One of the great thrills of sport is to see a clever play executed casually, almost without apparent effort. For pun lovers, Frank Deford has done just that, right in the middle of his excellent article on Joe Garagiola.
In writing about identifiable trademarks, he says that Joe has "fallen heir" to one.
MUD IN YOUR EYE
Your article on Steve Carlton (Eliminator of the Variables, April 9) was very well written, but I thought it ironic that Steve would be photographed with a couple of Budweiser cans on the table in front of him. On the other hand, it may be his way of telling Mr. Busch that he is glad that the Cardinals traded him.
CALL TO WORSHIP (CONT.)
As a longtime fan of the Braves of Milwaukee and Atlanta, two cities I have never been in, I enjoyed Dick Young's piece on baseball and its disciples (It's Religion, Baby—Not Show Biz, April 9).
While I agree that football is much better suited to television than is baseball, I submit that baseball probably is better suited to radio broadcasts than any other sport and thereby provides nightly worship services for its fans.
Baseball is a structured sport. The offensive players run in well-defined paths, and the defensive players are responsible for well-defined areas. The average baseball fan can see the action in his mind as the announcer describes a line-drive single to left, a round-the-horn double play or the third baseman making a barehanded pick-up on a slow roller down the line. The listener can easily picture what everyone is doing when the batter hits one in the gap in right center with two on and two out. And as baseball's drama unfolds, the tension often is built on a series of routine plays that are most easy to imagine—the one-hopper to short, the popup to second, etc.
In other sports, players roam more freely, moving in different ways on virtually every play and frequently interchanging positions with teammates. The very possession of the ball or puck or whatever is often in doubt. Despite skilled announcers, it's just not easy to visualize exactly what is going on.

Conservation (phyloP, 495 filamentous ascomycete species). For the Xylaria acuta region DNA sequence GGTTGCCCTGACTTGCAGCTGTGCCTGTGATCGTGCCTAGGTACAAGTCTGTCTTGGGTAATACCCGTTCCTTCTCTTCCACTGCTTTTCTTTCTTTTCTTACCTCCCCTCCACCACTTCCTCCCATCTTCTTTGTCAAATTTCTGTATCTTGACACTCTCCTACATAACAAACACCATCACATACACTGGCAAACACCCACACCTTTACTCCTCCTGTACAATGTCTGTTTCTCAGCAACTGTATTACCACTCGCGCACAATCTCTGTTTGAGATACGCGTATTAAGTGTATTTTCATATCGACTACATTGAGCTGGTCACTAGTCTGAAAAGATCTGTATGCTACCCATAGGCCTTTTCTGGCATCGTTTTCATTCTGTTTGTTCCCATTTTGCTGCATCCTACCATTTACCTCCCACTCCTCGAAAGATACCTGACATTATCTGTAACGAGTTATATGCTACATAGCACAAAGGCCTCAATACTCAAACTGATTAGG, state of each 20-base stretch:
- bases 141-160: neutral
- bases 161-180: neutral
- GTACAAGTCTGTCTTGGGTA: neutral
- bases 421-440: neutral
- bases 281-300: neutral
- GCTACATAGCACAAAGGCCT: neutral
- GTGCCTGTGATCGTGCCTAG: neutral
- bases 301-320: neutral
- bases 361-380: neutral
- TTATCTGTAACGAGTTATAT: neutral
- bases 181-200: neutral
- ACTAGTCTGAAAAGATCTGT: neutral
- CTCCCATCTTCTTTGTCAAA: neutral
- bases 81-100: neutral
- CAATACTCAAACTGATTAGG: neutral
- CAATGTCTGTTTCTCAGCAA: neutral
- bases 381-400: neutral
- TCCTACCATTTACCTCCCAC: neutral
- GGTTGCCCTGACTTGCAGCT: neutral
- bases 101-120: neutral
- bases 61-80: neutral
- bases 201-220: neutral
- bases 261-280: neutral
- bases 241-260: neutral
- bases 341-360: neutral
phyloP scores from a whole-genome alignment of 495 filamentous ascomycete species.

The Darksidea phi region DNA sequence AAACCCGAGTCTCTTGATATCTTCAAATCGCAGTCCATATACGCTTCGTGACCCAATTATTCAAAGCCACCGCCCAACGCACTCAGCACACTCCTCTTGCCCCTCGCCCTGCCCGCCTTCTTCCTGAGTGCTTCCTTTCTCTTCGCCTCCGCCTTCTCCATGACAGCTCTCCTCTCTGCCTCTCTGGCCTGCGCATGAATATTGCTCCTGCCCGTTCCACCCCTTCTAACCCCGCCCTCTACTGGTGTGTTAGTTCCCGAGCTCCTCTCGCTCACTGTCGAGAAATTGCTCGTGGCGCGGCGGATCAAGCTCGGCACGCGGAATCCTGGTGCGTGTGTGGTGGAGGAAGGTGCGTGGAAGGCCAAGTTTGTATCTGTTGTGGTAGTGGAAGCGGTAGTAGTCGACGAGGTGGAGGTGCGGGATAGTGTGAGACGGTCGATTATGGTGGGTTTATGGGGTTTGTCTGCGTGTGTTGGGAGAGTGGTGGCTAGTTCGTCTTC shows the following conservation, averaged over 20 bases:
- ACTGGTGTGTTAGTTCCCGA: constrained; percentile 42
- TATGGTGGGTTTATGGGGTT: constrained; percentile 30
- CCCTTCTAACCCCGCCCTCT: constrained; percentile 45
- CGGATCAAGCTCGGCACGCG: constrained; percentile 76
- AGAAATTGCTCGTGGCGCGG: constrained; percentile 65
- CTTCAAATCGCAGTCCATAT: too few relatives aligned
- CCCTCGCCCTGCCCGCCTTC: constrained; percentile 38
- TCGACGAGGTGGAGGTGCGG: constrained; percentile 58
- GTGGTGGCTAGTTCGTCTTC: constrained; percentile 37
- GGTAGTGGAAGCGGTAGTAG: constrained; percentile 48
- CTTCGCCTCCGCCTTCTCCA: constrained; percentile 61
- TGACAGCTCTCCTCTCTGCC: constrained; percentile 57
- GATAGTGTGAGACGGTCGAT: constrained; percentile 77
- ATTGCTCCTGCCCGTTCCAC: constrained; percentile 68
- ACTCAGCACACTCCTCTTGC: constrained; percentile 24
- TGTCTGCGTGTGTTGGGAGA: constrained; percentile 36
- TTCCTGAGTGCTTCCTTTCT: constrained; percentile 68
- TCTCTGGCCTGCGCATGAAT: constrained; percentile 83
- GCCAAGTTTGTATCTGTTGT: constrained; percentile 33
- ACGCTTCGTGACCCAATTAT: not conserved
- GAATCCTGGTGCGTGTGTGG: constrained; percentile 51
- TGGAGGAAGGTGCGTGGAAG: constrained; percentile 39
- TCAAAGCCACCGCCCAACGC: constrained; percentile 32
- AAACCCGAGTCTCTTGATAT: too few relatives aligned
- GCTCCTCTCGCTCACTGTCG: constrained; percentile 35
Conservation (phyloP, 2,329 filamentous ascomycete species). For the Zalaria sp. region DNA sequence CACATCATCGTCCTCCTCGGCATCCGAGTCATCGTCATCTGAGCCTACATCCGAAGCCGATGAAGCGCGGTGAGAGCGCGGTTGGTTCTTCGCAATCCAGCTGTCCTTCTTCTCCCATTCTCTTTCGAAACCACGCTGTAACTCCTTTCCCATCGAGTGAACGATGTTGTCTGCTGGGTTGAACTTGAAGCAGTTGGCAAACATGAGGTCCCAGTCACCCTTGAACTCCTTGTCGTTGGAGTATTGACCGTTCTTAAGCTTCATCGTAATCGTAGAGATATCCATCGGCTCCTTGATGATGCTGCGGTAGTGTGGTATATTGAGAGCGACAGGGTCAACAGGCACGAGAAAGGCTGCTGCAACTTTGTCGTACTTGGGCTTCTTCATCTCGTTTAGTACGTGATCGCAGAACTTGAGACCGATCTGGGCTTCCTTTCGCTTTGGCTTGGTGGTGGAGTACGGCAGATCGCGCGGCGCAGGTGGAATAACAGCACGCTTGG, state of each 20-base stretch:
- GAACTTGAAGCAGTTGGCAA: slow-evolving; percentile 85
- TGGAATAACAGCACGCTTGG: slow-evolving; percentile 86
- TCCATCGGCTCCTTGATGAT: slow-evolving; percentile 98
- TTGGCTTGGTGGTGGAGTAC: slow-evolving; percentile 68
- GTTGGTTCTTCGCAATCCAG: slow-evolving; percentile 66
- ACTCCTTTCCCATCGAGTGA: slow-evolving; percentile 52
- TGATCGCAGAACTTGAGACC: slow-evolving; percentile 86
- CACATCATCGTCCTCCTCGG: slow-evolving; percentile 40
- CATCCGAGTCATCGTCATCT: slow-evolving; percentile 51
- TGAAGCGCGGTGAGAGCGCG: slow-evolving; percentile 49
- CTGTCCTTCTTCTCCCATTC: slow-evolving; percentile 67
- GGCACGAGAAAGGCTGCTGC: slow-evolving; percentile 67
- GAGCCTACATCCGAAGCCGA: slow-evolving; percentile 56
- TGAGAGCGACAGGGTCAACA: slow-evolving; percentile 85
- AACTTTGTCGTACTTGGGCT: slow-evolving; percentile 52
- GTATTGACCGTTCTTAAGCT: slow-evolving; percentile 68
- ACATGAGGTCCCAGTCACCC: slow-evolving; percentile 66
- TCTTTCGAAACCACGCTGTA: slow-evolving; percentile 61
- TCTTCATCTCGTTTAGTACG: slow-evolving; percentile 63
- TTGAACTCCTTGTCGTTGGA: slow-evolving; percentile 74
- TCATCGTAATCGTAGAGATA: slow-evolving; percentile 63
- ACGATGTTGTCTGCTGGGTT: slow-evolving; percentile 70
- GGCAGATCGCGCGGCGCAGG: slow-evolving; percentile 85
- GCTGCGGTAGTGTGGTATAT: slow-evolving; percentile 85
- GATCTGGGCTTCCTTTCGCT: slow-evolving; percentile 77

So give me baseball on radio as the perfect supplement to baseball at the park. May there always be 50,000-watt, clear-channel signals bouncing around the country at night. God bless the announcers, wherever they are.
RONALD C. ROBERTS
The article by Dick Young is one of the best I have ever read. Although I rarely watch a baseball game on TV, I am an occasional visitor to Fenway Park. There one reaches the pinnacle of fan enjoyment (or religious fervor). This feeling cannot be captured on television, no matter how exciting the game. It can only be thoroughly realized and enjoyed along with 30,000 others who are as much in love with baseball in general and the team in particular as you are.
Despite this feeling, however, I do not believe television will hurl baseball; in fact, it may actually result in an increase in paying customers. Whenever I watch a game on TV I get an overwhelming desire to drive into Boston so I can see baseball as it was meant to be seen: live and in real color, from the 12th row up in the center-field bleachers.
TIMOTHY M. BUTLER